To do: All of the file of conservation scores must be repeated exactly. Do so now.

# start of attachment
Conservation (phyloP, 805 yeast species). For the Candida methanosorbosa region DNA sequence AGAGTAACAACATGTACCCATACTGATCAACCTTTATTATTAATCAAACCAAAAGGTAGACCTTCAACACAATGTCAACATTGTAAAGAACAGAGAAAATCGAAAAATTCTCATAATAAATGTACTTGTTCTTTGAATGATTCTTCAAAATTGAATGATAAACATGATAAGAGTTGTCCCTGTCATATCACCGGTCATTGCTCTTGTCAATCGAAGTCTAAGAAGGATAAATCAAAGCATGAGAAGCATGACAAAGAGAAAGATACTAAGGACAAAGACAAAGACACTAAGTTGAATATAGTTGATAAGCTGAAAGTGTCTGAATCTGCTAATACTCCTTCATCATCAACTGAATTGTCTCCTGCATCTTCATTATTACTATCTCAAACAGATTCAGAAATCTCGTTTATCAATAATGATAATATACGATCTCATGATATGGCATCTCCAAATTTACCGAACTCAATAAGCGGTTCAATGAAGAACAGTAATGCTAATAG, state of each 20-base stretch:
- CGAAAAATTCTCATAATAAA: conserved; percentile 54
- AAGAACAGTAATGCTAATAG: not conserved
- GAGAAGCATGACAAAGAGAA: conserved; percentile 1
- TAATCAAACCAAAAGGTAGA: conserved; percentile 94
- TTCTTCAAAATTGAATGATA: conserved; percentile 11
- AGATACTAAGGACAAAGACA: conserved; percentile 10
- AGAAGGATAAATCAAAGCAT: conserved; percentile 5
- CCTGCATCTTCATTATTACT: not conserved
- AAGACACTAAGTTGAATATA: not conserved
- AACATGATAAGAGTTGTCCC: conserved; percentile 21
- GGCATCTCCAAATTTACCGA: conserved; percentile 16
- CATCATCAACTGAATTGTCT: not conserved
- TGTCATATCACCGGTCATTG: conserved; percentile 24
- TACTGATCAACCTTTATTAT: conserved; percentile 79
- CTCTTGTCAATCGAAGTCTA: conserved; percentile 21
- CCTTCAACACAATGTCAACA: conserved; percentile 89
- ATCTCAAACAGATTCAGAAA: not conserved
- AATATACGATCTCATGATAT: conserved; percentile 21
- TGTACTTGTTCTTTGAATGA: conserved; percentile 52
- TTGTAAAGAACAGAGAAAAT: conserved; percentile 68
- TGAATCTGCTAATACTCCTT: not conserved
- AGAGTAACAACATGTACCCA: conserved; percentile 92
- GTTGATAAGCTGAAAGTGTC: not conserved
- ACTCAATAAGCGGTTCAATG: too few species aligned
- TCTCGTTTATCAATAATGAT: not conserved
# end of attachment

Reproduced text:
Conservation (phyloP, 805 yeast species). For the Candida methanosorbosa region DNA sequence AGAGTAACAACATGTACCCATACTGATCAACCTTTATTATTAATCAAACCAAAAGGTAGACCTTCAACACAATGTCAACATTGTAAAGAACAGAGAAAATCGAAAAATTCTCATAATAAATGTACTTGTTCTTTGAATGATTCTTCAAAATTGAATGATAAACATGATAAGAGTTGTCCCTGTCATATCACCGGTCATTGCTCTTGTCAATCGAAGTCTAAGAAGGATAAATCAAAGCATGAGAAGCATGACAAAGAGAAAGATACTAAGGACAAAGACAAAGACACTAAGTTGAATATAGTTGATAAGCTGAAAGTGTCTGAATCTGCTAATACTCCTTCATCATCAACTGAATTGTCTCCTGCATCTTCATTATTACTATCTCAAACAGATTCAGAAATCTCGTTTATCAATAATGATAATATACGATCTCATGATATGGCATCTCCAAATTTACCGAACTCAATAAGCGGTTCAATGAAGAACAGTAATGCTAATAG, state of each 20-base stretch:
- CGAAAAATTCTCATAATAAA: conserved; percentile 54
- AAGAACAGTAATGCTAATAG: not conserved
- GAGAAGCATGACAAAGAGAA: conserved; percentile 1
- TAATCAAACCAAAAGGTAGA: conserved; percentile 94
- TTCTTCAAAATTGAATGATA: conserved; percentile 11
- AGATACTAAGGACAAAGACA: conserved; percentile 10
- AGAAGGATAAATCAAAGCAT: conserved; percentile 5
- CCTGCATCTTCATTATTACT: not conserved
- AAGACACTAAGTTGAATATA: not conserved
- AACATGATAAGAGTTGTCCC: conserved; percentile 21
- GGCATCTCCAAATTTACCGA: conserved; percentile 16
- CATCATCAACTGAATTGTCT: not conserved
- TGTCATATCACCGGTCATTG: conserved; percentile 24
- TACTGATCAACCTTTATTAT: conserved; percentile 79
- CTCTTGTCAATCGAAGTCTA: conserved; percentile 21
- CCTTCAACACAATGTCAACA: conserved; percentile 89
- ATCTCAAACAGATTCAGAAA: not conserved
- AATATACGATCTCATGATAT: conserved; percentile 21
- TGTACTTGTTCTTTGAATGA: conserved; percentile 52
- TTGTAAAGAACAGAGAAAAT: conserved; percentile 68
- TGAATCTGCTAATACTCCTT: not conserved
- AGAGTAACAACATGTACCCA: conserved; percentile 92
- GTTGATAAGCTGAAAGTGTC: not conserved
- ACTCAATAAGCGGTTCAATG: too few species aligned
- TCTCGTTTATCAATAATGAT: not conserved